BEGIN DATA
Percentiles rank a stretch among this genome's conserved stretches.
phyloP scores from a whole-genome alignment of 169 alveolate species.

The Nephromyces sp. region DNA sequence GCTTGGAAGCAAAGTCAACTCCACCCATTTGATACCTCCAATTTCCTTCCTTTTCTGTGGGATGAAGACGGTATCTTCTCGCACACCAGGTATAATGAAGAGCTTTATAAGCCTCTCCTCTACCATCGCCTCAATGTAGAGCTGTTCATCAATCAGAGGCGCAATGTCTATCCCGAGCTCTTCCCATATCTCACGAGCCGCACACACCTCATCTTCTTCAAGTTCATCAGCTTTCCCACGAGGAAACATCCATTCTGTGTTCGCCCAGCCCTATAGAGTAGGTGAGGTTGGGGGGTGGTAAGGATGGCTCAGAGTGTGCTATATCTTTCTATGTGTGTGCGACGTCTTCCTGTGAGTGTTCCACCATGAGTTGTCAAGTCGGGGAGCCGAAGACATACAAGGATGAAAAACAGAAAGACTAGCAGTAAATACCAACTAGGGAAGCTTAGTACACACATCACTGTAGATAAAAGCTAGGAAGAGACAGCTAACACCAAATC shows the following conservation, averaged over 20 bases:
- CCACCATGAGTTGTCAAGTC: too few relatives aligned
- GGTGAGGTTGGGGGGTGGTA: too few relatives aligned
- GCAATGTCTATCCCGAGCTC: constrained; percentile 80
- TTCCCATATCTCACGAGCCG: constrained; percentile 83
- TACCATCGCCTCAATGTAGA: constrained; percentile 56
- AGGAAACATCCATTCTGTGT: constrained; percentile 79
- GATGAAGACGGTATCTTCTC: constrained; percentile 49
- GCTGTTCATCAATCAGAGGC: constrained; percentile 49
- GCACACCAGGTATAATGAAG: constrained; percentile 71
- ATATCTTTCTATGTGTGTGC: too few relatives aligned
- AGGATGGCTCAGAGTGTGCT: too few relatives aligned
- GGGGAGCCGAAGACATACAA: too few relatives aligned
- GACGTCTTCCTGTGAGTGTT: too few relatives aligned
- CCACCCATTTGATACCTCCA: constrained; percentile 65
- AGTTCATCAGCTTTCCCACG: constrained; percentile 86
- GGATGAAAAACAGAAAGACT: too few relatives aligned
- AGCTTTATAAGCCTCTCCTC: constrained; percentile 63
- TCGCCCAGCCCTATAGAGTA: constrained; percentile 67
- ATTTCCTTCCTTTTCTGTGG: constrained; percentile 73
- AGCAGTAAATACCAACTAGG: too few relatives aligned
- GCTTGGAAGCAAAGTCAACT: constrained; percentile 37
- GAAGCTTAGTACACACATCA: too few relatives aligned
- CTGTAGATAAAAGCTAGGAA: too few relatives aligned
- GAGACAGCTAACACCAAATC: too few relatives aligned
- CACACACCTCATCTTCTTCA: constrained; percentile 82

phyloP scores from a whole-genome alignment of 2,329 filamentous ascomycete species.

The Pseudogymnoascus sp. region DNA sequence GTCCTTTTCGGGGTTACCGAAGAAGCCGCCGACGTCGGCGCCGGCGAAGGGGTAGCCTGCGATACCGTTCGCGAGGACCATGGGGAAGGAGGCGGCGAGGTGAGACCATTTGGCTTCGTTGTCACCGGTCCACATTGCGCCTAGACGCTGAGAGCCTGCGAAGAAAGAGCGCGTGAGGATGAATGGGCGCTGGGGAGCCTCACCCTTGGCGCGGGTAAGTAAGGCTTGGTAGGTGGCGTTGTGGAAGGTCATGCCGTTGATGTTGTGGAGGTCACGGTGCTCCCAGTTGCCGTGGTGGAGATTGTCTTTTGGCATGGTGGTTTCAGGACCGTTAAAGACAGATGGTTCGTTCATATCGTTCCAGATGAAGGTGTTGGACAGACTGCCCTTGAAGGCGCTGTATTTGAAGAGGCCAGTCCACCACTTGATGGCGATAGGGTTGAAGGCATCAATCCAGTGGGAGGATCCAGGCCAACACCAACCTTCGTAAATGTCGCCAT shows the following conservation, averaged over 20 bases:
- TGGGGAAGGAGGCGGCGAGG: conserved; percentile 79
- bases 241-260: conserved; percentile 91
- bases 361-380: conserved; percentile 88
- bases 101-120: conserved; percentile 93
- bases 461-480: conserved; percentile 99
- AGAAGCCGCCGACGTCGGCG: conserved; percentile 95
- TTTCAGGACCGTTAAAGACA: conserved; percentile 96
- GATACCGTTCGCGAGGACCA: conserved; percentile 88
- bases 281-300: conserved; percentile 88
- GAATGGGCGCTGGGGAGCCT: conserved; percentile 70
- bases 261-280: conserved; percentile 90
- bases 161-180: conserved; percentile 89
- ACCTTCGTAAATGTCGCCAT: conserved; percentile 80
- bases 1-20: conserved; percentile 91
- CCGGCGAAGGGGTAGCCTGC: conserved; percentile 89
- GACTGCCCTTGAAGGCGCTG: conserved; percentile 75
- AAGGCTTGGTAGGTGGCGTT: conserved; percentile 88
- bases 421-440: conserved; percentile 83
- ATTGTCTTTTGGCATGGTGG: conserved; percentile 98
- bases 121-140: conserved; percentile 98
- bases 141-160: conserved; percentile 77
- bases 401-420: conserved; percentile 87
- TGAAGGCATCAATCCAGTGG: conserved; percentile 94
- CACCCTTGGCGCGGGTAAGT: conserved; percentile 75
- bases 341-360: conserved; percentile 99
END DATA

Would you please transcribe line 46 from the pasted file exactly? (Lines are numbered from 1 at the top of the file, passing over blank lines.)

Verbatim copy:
- GACTGCCCTTGAAGGCGCTG: conserved; percentile 75